The Six Principles of Influence, Cialdini Concepts For Compliance Professionals

A Sound Commercial Strategy That Can Be Applied To Your Health Practice

I recently read an excellent article on a concept or set of principles that can be relatively easily applied to our industry. The article was a synopsis of “The Six Principles of Influence” created by Robert Cialdini, Regents’ Professor Emeritus of Psychology and Marketing at Arizona State University. Cialdini identified the six principles through experimental studies into the world of what he called “compliance professionals”. This term was the term he coined to cover salespeople, fund raisers, recruiters, advertisers, marketers, and so on. He identified Compliance Professionals as people skilled in the art of convincing and influencing others.

The six principles are as follows:


We innately tend to return favours, pay back debts, and treat others in the same manner as they treat us. This concept is in accordance with the idea of reciprocity. This innate tendency can lead us to feel obliged to offer concessions or discounts to others if they have offered them to us. The underlying agent is our lack of comfort with the feeling of being indebted.

Commitment (and Consistency)

Cialdini says that we also have a deep innate desire to be consistent. For this reason, once we’ve committed to something, we’re tend to be much more inclined to go follow through.

Social Proof

This concept is connected to people’s sense of “safety in numbers.”

Some examples are, our tendency to work late if others in our workplace are doing the same, put a tip in a jar if it already contains money, or eat in a restaurant if it’s busy. Here, we’re assuming that if lots of other people are doing something, then it must be OK.
We’re particularly susceptible to this principle when we’re feeling uncertain about a product or activity. We are also more likely to be influenced if the people we see, seem to be similar to our perception of us. A typical example of this can be found in the advertising of household products. The people who are used in these adverts are normal John and Jane Does. This is because we are more likely to identify with them as opposed to celebrities.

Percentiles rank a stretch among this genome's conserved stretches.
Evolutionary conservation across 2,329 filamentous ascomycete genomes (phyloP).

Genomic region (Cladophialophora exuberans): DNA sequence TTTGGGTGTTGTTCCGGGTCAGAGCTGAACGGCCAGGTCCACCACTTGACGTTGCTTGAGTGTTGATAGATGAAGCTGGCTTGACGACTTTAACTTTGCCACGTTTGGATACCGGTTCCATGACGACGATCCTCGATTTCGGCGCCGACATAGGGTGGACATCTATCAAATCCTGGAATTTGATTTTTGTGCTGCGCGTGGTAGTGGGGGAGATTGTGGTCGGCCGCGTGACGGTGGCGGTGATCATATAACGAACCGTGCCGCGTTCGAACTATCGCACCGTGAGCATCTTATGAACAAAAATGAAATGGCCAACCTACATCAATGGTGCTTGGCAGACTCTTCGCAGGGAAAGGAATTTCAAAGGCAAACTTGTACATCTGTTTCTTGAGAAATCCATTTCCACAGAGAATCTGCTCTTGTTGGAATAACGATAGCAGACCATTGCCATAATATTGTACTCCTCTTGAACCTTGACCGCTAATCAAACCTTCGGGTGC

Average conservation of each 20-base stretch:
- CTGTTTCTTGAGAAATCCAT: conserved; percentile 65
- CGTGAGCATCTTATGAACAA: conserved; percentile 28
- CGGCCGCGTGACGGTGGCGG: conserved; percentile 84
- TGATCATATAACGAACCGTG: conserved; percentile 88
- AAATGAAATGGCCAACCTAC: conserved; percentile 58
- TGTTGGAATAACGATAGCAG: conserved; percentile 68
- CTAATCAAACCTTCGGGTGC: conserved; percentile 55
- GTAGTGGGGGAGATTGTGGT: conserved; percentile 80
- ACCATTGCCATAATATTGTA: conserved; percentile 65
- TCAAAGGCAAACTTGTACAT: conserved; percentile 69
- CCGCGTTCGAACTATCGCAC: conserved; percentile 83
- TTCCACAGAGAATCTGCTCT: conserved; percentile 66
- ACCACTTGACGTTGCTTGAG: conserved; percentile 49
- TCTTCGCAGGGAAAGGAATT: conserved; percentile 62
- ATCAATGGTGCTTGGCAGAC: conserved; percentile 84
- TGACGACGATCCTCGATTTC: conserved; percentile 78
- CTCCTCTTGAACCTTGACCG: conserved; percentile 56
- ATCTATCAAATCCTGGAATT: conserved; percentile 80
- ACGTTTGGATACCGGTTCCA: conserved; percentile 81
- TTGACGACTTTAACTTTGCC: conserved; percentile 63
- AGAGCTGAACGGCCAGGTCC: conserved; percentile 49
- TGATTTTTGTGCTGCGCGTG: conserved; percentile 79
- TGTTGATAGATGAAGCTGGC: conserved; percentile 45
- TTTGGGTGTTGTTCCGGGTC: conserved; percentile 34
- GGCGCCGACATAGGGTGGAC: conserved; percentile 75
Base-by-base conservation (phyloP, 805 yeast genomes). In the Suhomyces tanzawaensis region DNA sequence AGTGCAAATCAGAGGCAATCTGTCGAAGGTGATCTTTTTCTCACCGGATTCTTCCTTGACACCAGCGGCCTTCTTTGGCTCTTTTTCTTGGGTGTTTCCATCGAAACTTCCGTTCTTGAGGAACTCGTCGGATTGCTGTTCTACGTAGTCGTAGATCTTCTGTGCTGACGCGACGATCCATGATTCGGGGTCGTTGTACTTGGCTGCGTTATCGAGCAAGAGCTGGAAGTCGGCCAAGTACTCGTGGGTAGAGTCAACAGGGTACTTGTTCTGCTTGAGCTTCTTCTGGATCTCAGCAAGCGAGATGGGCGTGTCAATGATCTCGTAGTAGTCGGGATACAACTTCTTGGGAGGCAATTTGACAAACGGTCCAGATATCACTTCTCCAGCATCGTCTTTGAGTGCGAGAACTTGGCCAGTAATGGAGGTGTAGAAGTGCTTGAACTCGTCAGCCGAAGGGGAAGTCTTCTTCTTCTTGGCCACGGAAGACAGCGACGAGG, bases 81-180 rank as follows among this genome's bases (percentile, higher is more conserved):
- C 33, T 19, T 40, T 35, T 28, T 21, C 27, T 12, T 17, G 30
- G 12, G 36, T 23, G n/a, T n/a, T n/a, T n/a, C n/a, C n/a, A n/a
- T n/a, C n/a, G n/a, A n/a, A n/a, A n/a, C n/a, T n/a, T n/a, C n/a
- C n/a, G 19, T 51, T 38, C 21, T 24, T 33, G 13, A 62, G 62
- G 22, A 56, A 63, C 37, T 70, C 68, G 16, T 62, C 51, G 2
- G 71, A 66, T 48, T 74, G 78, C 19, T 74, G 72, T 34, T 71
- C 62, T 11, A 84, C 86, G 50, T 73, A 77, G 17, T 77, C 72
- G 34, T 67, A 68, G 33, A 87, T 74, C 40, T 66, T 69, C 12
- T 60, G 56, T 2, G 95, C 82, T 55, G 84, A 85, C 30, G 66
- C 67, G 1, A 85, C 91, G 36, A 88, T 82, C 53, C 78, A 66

Cialdini says that we’re more likely to be influenced by people we like. Likability comes in many forms – people might be similar or familiar to us, they might give us compliments, or we may just simply trust them. This concept really does play to the adage that sales is a people game.


We feel a sense of duty or obligation to people in positions of authority. This is why advertisers of pharmaceutical products employ doctors to front their campaigns, and why most of us will do most things that our manager requests. This is a concept that has been utilised within our profession for many years. 


This principle says that things are more attractive when their availability is limited, or when we stand to lose the opportunity to acquire them on favourable terms.

So how can we use these principles in our Profession? Application of them in our consultation process and our Practice marketing is not necessarily difficult. The key is the understanding of each Patient and more importantly, why you want to influence them. Think about the ultimate objective of your consultation, during that consultation decide which principles will be most useful in that particular situation.

So how can we apply these principles to our Practices and within our consultation structure?


Reciprocity is simply the art of give and take, you are well aware of what your objective is. But do you really know what your prospective Patient’s objective is? Identifying exactly what their objective is allows you to measure up the concessions you can make in order to acquire concessions from them.